Tourism Agents slam governments’ blind stand on bed tax

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Tourism Agents slam governments' blind stand on bed taxIncoming Tourism Agents and Destination Management Companies within FATTA are seriously concerned by Government’s blind stand on the bed tax issue.

FATTA acknowledges that the government needs to recoup money to reinvest in the tourism industry. However, Government’s return on its investment arises from the VAT and other direct taxes generated by the tourism industry as well as by the income tax generated by employment within the industry. When tourism performs positively, government’s revenue from VAT and taxes naturally increases and government should therefore be more focused on ensuring that the industry speedily emerges from the current crisis. Government is misleading the public and trying to be sensational when it claims to be subsidising tourism by €33 million a year as this is insinuating that nothing is generated by the industry in return.

Government is also misleading when implying that the €5 to €6 million a year being paid to low cost airlines is all part of subsidising tourism. In fact, between 35% and 50% of this is actually going towards subsidising Maltese outbound travelers. Government would do well to carry out more detailed research to accurately determine how much of its “investment” in tourism is actually leaking out of the system rather than relying on the unfounded declarations of the beneficiaries themselves who have a direct interest in playing down the volume of this leakage. It is unfortunate that this leakage is unwittingly contributing to the exodus of legacy airlines and to the negative performance of our home carrier. FATTA warns that 2010 is poised to witness the departure of at least one other legacy airline and a further increase in the dependence on two major low-cost airlines to an unhealthy level.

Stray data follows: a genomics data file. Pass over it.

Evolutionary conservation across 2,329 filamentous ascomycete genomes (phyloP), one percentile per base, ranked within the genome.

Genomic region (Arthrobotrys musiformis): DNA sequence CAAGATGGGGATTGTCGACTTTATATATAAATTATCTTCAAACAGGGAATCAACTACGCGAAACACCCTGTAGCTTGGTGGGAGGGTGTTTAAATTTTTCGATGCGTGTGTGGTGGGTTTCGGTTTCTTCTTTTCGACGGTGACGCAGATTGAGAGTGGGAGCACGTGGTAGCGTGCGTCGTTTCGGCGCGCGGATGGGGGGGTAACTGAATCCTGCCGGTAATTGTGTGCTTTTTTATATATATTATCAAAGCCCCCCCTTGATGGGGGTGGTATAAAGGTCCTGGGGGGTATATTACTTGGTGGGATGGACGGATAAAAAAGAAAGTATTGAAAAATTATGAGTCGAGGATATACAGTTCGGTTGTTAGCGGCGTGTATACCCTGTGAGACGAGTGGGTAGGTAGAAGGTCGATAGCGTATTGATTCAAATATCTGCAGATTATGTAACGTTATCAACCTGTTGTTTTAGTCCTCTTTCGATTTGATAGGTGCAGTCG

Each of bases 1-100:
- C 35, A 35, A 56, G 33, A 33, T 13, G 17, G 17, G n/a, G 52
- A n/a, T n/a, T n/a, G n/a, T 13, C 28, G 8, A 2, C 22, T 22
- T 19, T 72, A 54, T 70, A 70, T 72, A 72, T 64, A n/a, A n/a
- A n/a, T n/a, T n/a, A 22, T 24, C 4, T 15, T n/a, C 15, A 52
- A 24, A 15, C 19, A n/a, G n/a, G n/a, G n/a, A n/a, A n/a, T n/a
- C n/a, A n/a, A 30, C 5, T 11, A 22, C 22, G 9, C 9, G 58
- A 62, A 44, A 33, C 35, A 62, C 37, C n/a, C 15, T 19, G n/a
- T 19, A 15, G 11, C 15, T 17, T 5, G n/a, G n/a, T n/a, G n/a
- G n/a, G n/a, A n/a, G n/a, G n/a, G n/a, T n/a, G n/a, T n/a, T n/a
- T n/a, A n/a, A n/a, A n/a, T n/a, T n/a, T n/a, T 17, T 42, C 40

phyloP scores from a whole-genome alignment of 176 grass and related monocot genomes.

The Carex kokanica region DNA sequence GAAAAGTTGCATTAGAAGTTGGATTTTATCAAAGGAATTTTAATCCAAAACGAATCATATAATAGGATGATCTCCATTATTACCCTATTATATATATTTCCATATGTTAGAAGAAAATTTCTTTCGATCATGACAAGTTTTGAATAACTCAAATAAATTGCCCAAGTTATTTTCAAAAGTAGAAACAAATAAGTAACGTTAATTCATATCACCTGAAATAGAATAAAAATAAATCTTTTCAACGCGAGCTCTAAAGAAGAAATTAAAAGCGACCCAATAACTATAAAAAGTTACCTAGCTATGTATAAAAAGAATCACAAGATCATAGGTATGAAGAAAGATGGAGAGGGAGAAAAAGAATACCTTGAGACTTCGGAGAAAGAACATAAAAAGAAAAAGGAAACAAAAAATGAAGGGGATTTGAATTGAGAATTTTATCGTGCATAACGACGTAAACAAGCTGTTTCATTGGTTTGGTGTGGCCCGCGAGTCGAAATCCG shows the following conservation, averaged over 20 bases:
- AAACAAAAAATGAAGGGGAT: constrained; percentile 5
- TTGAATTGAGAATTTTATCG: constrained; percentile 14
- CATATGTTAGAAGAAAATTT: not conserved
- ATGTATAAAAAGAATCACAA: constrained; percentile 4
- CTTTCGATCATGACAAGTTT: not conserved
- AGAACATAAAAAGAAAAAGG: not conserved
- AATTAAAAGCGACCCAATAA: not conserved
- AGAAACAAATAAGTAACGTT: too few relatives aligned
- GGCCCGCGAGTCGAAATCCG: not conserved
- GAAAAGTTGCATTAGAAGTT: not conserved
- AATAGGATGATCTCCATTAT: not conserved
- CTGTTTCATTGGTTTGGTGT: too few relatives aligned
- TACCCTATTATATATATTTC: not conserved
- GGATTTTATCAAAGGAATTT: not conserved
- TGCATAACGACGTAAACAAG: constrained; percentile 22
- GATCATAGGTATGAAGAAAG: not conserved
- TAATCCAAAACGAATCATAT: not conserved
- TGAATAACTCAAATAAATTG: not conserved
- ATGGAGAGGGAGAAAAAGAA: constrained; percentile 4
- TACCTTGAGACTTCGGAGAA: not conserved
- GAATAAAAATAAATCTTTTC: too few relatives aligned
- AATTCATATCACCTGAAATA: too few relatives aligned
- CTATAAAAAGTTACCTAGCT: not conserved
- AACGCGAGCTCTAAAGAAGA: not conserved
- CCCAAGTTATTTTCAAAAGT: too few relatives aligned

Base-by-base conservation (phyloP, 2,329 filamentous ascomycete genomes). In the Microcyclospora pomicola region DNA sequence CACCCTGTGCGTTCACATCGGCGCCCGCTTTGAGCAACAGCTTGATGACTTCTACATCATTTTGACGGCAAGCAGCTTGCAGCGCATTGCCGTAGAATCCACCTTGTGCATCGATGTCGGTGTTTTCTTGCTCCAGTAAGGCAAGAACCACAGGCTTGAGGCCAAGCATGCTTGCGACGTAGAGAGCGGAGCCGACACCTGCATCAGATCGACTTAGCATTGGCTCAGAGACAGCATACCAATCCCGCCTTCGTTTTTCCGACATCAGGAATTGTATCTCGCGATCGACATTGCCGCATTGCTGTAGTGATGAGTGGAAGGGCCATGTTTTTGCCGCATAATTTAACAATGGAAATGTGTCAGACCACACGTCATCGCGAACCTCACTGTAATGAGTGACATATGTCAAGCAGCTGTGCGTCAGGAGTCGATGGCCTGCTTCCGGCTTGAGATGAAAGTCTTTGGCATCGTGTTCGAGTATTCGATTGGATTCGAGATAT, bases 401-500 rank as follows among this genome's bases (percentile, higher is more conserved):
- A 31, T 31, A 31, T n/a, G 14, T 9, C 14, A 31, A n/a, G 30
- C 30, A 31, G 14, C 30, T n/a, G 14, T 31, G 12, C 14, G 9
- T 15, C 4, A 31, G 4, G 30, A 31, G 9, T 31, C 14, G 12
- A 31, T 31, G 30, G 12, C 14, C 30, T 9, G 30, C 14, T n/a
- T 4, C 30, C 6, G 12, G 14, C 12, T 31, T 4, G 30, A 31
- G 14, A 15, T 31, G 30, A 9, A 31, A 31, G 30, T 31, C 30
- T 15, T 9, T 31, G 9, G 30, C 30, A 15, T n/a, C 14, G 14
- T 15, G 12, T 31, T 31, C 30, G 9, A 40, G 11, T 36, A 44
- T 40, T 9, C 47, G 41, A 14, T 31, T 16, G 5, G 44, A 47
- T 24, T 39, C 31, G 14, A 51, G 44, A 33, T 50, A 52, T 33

The uncertainty surrounding the application and collection of the room tax is as much a deterrent to positive performance as is the tax itself. Hotels have generally contracted rates for Summer 2010 and now even for Winter 2010/11 without including or even mentioning the room tax. Overseas tour operators have priced their packages based on these contracts and are selling to consumers accordingly.

There is no clear plan on who is going to pay the tax, how or when. This is exposing tour operators to potential claims under the package travel directive. It is a pity that, as usual, the shots are being called by technocrats who simply have no idea of the dynamics of the industry, nor of the time lines involved.

A lag of twelve to eighteen months (depending on the time of introduction) is required for procedures and structures to cascade down to the consumer prices and the introduction of any structure is not complete before its implementation is clearly defined. Finally, Government needs to understand that there are many different sectors that constitute the tourism industry and that subsidies to one particular sector should not be labeled as subsidies to the industry in general as they do not address the problems being faced by all the other sectors. Indeed, other sectors are actually themselves subsidising the Government’s initiatives by faithfully supporting these at costs that are spiraling upwards.

In these troubled times and in the collective interest of all stakeholders in the tourism industry, FATTA appeals for egos to be put aside and for common sense to prevail.

Federated Association of Travel and Tourism Agents Malta

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